Investing in rental properties can be a viable decision if you are looking for a way to secure your retirement. Rental properties are a great way to build wealth and create a stream of passive income. However, there are a few things you should know before diving in.
In this blog post, we will discuss tips for investing in rental properties, the pros and cons of being a landlord, how to get started, and some of the tax implications involved.
Types of Rental Properties
No matter what type of property you choose, here are a couple of top tips to ensure you land in the right place:
- Pick a good neighborhood. You want your property to be profitable, and location is a big part of that. Do your research before you buy; find out the average home price in the area, the average market rent, and the demand for rental property.
- Building condition. To ensure maximum rental income and minimum cost and effort on your part, look for properties that are in good condition and require minimal repairs before they are market ready. Of course, there’s also the consideration of purchasing a “fixer upper” property at a discount if your total investment comes in under or at market asking price.
- Expect a higher down payment. Income property financing usually requires a high credit score, a down payment of at least 10%, and often up to 20%. There are ways to finance the purchase with your 401(k) or IRA and have your rental income tax-deferred; speak to your advisor or tax professional about this to see if it makes sense for you.
Rental Property Investing Pros and Cons
Like any business venture, investing in rental property has pros and cons.
Rental Property Pros
- Tax advantages. Any expenses paid on behalf of your rental property are tax-deductible; thus, you’ll pay less tax on your rental income. Maintenance, repairs, upgrades, property management fees, insurance, property taxes, utility bills, and mortgage interest are all tax deductible. After paying these expenses, you’ll only pay income tax on the remaining amount. If your costs exceed your income, you can claim a loss against other sources of income.
- Commercial property depreciation. If your rental property is commercial, you can also claim depreciation.
- Regular, predictable income. If you have rent-paying tenants, you’ll have a steady monthly income. This feature is unique from other investments, most of which will only pay off when you sell or receive a dividend payment.
Property values increase over time. Any real property is a wise investment, as the value will increase over time. With rental property, the potential value grows even faster, especially if you have reliable tenants.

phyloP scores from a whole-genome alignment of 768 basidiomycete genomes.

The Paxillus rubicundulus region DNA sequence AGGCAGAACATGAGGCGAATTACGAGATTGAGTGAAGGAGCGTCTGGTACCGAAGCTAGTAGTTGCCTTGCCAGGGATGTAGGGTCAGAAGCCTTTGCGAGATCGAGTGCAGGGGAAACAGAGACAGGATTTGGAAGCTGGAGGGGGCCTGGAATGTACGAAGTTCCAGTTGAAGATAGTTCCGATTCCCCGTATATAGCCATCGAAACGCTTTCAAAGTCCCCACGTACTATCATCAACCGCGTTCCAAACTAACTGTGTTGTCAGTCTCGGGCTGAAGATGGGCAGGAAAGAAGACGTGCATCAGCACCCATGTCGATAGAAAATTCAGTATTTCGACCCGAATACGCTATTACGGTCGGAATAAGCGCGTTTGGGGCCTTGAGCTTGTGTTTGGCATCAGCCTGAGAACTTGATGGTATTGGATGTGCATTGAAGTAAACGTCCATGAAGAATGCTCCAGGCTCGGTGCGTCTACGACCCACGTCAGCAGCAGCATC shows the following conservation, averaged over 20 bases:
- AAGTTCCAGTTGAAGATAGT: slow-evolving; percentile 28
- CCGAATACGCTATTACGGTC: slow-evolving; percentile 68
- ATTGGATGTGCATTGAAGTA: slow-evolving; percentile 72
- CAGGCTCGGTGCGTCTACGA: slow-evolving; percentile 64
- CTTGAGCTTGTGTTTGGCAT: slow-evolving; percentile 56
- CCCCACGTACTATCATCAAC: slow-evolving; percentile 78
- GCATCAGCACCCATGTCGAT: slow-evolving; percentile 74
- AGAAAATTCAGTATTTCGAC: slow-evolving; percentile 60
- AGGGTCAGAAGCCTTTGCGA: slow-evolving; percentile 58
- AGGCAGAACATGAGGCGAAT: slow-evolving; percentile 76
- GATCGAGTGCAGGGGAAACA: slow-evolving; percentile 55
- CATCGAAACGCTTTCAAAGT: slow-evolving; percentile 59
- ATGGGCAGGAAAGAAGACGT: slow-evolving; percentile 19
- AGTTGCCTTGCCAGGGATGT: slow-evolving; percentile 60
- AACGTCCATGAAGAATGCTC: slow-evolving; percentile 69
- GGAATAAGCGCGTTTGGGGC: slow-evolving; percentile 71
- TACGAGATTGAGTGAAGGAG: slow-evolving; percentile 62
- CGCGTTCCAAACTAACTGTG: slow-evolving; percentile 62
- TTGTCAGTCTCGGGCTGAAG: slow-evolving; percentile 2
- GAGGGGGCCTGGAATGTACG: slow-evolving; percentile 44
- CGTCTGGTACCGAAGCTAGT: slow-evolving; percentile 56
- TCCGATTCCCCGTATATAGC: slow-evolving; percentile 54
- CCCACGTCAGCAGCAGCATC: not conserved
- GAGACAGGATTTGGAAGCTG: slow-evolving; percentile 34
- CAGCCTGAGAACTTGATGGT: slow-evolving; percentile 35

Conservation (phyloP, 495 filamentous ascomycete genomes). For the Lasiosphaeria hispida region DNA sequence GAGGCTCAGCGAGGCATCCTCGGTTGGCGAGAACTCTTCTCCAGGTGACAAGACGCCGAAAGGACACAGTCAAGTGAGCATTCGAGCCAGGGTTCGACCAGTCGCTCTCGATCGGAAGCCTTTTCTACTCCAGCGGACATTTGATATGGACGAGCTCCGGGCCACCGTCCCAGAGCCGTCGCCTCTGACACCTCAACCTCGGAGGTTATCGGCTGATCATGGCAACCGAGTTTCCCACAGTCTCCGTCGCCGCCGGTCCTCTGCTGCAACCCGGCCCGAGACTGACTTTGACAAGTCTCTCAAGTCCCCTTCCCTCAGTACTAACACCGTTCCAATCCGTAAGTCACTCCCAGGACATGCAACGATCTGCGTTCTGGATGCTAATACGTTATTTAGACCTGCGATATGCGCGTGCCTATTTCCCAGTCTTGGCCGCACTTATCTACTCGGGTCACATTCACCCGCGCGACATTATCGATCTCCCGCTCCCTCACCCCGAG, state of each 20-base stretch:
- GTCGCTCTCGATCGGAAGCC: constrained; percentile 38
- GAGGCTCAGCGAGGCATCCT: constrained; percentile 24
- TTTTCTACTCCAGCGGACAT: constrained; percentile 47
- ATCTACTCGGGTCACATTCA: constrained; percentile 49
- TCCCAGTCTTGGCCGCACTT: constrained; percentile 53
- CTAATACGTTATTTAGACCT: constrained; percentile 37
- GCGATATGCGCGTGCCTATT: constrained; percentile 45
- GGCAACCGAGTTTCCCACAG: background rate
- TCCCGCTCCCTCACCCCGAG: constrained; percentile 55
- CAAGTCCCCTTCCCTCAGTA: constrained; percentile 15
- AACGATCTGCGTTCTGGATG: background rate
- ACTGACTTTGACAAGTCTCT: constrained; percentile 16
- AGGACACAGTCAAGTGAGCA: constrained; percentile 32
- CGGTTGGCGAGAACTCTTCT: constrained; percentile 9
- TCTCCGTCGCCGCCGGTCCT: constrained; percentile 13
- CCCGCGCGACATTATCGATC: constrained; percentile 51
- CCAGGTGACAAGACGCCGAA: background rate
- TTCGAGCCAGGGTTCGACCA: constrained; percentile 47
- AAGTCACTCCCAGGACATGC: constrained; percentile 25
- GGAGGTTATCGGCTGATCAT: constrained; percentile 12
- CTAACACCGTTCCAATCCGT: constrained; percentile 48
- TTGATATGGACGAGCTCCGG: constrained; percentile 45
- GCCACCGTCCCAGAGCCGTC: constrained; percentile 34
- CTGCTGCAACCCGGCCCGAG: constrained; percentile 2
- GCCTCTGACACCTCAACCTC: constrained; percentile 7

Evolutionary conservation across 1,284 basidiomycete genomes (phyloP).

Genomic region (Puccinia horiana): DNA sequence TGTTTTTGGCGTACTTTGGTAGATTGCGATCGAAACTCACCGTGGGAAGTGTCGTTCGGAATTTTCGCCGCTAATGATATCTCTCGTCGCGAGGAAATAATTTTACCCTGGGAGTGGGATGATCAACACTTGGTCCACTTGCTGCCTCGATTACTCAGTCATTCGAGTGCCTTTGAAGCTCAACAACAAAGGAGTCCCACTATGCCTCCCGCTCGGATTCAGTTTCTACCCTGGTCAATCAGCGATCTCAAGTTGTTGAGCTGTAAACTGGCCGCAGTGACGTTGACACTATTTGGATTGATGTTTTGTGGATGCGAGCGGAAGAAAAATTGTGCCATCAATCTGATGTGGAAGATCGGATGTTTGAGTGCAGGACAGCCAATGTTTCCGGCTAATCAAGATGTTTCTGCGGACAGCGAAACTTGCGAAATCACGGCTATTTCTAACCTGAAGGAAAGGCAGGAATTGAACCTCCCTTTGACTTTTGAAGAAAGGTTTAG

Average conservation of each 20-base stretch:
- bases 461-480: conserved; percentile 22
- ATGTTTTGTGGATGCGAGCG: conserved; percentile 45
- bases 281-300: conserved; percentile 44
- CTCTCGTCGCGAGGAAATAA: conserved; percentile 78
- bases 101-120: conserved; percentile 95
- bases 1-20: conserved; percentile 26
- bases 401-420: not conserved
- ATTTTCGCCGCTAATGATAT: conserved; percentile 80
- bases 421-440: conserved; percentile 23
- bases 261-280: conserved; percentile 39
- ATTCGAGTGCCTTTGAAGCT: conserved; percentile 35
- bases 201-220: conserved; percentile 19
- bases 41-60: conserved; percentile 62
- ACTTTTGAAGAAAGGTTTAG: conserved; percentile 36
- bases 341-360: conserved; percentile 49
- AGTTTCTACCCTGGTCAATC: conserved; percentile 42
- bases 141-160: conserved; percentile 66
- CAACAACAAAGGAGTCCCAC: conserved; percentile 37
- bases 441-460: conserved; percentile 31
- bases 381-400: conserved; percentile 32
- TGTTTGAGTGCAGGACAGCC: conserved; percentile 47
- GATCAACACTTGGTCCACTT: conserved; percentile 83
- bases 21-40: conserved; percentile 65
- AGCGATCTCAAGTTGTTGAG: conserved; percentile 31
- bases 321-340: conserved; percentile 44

Rental Property Cons
- You’re the landlord. As the owner, you are responsible for ensuring your tenants’ units are well-maintained and in good working order. Any complaints, difficulties, or expenses will come back to you. Plus, not all people are cut out to be a landlord. You’ll occasionally face some tough decisions, like having to raise the rent or talk to your tenants about how they are treating the property. If you become friendly with your tenants, having these discussions might be even more challenging.
- Not a liquid investment. If you ever need to sell quickly, it might take longer to sell a rental property than it would a single-family home, and much depends on market conditions.
- Higher monthly expenses. Your tenancy should cover most of the costs, but those costs can be challenging if you have extended vacancies. Additionally, insurance costs are rising, and there is no guarantee your rates won’t outpace your rent increases.
- Tenant issues. Great tenants are hard to find. We’ve come through a couple of challenging years during which many people could not pay their rent. Unfortunately, the law favors the tenant, so if you have complex tenant issues, it can take a long time to resolve and end up costing you a lot of money and stress. Tenants can damage and depreciate property by smoking, having pets, general negligence, or poor upkeep—and that’s all on you in the end.
- Neighborhood decline. No matter how well-kept your property is, you can’t control what happens in the rest of the neighborhood. There is always a risk there, so you must be mindful of local politics, the neighbors, amenities, and what goes on in the area.
Investing in Rental Property for Retirement
If you’re considering buying rental property as a retirement investment, there are a few things you’ll need to know. If you are new to real estate investing, it will serve you well to learn about some of the key processes to ensure the outcome is the best it can be.
- General repairs/handyperson. Having some fix-it skills is helpful if you plan to be a landlord. You can undoubtedly hire repair people, but you don’t want to be on the hook for a service call if it’s only a minor job. Investing in some basic power tools, a good ladder, and lawn care equipment is wise.
- Understand tenant law. You might find yourself in a situation where it’s the tenant’s word against yours, and you need to know what your (and their) rights are under the law. Every state has its own tenancy statutes, and it’s critical to understand how this impacts your arrangement.
Hiring a Property Management Company
Many rental property owners engage a property management company to help them with day-to-day tasks, such as maintenance, showing units to prospective tenants, collecting rents, etc. Property management companies benefit landlords that live out of the area or own several properties—you can only be in one place at a time, after all!
If you’re considering investing in California rental properties to fund your retirement, working with a trusted property management company like Belwood Properties can help you maximize the benefits and minimize the stress of being a landlord in Southern California. Reach out today to speak to us about your property management needs; we’d love to show you how we make a difference.